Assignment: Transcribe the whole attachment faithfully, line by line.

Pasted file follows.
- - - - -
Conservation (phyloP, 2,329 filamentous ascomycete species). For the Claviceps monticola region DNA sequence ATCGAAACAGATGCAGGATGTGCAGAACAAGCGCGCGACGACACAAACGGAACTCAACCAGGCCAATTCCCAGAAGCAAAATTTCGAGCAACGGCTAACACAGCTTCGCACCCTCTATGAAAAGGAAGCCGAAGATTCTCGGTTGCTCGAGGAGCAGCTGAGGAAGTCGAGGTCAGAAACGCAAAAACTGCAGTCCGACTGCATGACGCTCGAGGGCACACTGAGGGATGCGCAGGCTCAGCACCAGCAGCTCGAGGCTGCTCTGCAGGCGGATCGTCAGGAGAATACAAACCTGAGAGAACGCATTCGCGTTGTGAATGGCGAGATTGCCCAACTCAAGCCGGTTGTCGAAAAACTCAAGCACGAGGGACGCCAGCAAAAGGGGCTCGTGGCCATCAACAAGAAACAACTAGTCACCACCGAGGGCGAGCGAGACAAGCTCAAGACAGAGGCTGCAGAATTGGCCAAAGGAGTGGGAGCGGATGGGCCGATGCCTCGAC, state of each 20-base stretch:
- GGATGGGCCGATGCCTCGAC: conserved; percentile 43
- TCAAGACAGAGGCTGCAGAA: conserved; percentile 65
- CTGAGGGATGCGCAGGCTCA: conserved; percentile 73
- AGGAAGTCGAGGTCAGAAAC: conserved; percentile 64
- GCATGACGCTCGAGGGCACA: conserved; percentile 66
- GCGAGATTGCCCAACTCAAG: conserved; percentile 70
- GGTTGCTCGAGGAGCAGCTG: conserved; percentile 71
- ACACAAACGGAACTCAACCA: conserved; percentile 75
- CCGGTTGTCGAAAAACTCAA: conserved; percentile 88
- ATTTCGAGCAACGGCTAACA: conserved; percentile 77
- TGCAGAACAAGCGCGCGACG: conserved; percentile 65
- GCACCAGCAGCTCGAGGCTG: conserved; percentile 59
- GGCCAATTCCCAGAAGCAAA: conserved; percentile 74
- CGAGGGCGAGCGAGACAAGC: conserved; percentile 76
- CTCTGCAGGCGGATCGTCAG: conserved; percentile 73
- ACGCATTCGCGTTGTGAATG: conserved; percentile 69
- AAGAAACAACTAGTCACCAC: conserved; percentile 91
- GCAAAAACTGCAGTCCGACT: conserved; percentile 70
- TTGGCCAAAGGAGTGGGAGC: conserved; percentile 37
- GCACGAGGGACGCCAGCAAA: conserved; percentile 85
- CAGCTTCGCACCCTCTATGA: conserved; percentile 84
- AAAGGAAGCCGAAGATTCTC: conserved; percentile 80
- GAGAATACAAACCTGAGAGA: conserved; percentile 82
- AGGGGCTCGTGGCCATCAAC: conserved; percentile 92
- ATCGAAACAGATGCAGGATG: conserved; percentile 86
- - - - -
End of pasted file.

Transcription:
Conservation (phyloP, 2,329 filamentous ascomycete species). For the Claviceps monticola region DNA sequence ATCGAAACAGATGCAGGATGTGCAGAACAAGCGCGCGACGACACAAACGGAACTCAACCAGGCCAATTCCCAGAAGCAAAATTTCGAGCAACGGCTAACACAGCTTCGCACCCTCTATGAAAAGGAAGCCGAAGATTCTCGGTTGCTCGAGGAGCAGCTGAGGAAGTCGAGGTCAGAAACGCAAAAACTGCAGTCCGACTGCATGACGCTCGAGGGCACACTGAGGGATGCGCAGGCTCAGCACCAGCAGCTCGAGGCTGCTCTGCAGGCGGATCGTCAGGAGAATACAAACCTGAGAGAACGCATTCGCGTTGTGAATGGCGAGATTGCCCAACTCAAGCCGGTTGTCGAAAAACTCAAGCACGAGGGACGCCAGCAAAAGGGGCTCGTGGCCATCAACAAGAAACAACTAGTCACCACCGAGGGCGAGCGAGACAAGCTCAAGACAGAGGCTGCAGAATTGGCCAAAGGAGTGGGAGCGGATGGGCCGATGCCTCGAC, state of each 20-base stretch:
- GGATGGGCCGATGCCTCGAC: conserved; percentile 43
- TCAAGACAGAGGCTGCAGAA: conserved; percentile 65
- CTGAGGGATGCGCAGGCTCA: conserved; percentile 73
- AGGAAGTCGAGGTCAGAAAC: conserved; percentile 64
- GCATGACGCTCGAGGGCACA: conserved; percentile 66
- GCGAGATTGCCCAACTCAAG: conserved; percentile 70
- GGTTGCTCGAGGAGCAGCTG: conserved; percentile 71
- ACACAAACGGAACTCAACCA: conserved; percentile 75
- CCGGTTGTCGAAAAACTCAA: conserved; percentile 88
- ATTTCGAGCAACGGCTAACA: conserved; percentile 77
- TGCAGAACAAGCGCGCGACG: conserved; percentile 65
- GCACCAGCAGCTCGAGGCTG: conserved; percentile 59
- GGCCAATTCCCAGAAGCAAA: conserved; percentile 74
- CGAGGGCGAGCGAGACAAGC: conserved; percentile 76
- CTCTGCAGGCGGATCGTCAG: conserved; percentile 73
- ACGCATTCGCGTTGTGAATG: conserved; percentile 69
- AAGAAACAACTAGTCACCAC: conserved; percentile 91
- GCAAAAACTGCAGTCCGACT: conserved; percentile 70
- TTGGCCAAAGGAGTGGGAGC: conserved; percentile 37
- GCACGAGGGACGCCAGCAAA: conserved; percentile 85
- CAGCTTCGCACCCTCTATGA: conserved; percentile 84
- AAAGGAAGCCGAAGATTCTC: conserved; percentile 80
- GAGAATACAAACCTGAGAGA: conserved; percentile 82
- AGGGGCTCGTGGCCATCAAC: conserved; percentile 92
- ATCGAAACAGATGCAGGATG: conserved; percentile 86